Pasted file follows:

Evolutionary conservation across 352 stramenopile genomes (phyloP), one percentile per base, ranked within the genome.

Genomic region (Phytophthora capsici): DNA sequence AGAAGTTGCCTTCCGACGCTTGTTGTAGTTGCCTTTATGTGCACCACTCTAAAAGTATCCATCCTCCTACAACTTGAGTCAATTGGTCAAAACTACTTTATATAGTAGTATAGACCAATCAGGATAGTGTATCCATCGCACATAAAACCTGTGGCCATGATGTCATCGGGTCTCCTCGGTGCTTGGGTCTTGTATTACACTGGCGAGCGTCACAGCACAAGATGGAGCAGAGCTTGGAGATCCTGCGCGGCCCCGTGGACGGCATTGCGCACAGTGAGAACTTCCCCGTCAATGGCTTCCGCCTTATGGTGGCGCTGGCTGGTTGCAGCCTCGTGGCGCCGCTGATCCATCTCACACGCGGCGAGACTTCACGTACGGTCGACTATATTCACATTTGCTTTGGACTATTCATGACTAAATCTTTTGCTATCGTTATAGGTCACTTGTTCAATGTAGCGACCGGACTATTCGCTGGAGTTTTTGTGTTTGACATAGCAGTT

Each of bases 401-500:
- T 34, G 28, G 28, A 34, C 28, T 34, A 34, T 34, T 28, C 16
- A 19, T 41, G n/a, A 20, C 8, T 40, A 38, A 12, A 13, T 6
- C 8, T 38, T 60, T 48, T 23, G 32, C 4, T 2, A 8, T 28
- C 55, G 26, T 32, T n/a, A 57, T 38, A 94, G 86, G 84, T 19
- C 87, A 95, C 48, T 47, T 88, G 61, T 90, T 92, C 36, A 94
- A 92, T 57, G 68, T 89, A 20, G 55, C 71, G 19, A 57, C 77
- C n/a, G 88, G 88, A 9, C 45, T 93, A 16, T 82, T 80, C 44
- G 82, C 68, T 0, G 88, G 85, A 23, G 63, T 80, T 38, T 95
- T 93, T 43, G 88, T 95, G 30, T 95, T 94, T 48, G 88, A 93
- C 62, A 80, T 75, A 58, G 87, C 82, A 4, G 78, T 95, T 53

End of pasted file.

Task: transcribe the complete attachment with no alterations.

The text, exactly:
Evolutionary conservation across 352 stramenopile genomes (phyloP), one percentile per base, ranked within the genome.

Genomic region (Phytophthora capsici): DNA sequence AGAAGTTGCCTTCCGACGCTTGTTGTAGTTGCCTTTATGTGCACCACTCTAAAAGTATCCATCCTCCTACAACTTGAGTCAATTGGTCAAAACTACTTTATATAGTAGTATAGACCAATCAGGATAGTGTATCCATCGCACATAAAACCTGTGGCCATGATGTCATCGGGTCTCCTCGGTGCTTGGGTCTTGTATTACACTGGCGAGCGTCACAGCACAAGATGGAGCAGAGCTTGGAGATCCTGCGCGGCCCCGTGGACGGCATTGCGCACAGTGAGAACTTCCCCGTCAATGGCTTCCGCCTTATGGTGGCGCTGGCTGGTTGCAGCCTCGTGGCGCCGCTGATCCATCTCACACGCGGCGAGACTTCACGTACGGTCGACTATATTCACATTTGCTTTGGACTATTCATGACTAAATCTTTTGCTATCGTTATAGGTCACTTGTTCAATGTAGCGACCGGACTATTCGCTGGAGTTTTTGTGTTTGACATAGCAGTT

Each of bases 401-500:
- T 34, G 28, G 28, A 34, C 28, T 34, A 34, T 34, T 28, C 16
- A 19, T 41, G n/a, A 20, C 8, T 40, A 38, A 12, A 13, T 6
- C 8, T 38, T 60, T 48, T 23, G 32, C 4, T 2, A 8, T 28
- C 55, G 26, T 32, T n/a, A 57, T 38, A 94, G 86, G 84, T 19
- C 87, A 95, C 48, T 47, T 88, G 61, T 90, T 92, C 36, A 94
- A 92, T 57, G 68, T 89, A 20, G 55, C 71, G 19, A 57, C 77
- C n/a, G 88, G 88, A 9, C 45, T 93, A 16, T 82, T 80, C 44
- G 82, C 68, T 0, G 88, G 85, A 23, G 63, T 80, T 38, T 95
- T 93, T 43, G 88, T 95, G 30, T 95, T 94, T 48, G 88, A 93
- C 62, A 80, T 75, A 58, G 87, C 82, A 4, G 78, T 95, T 53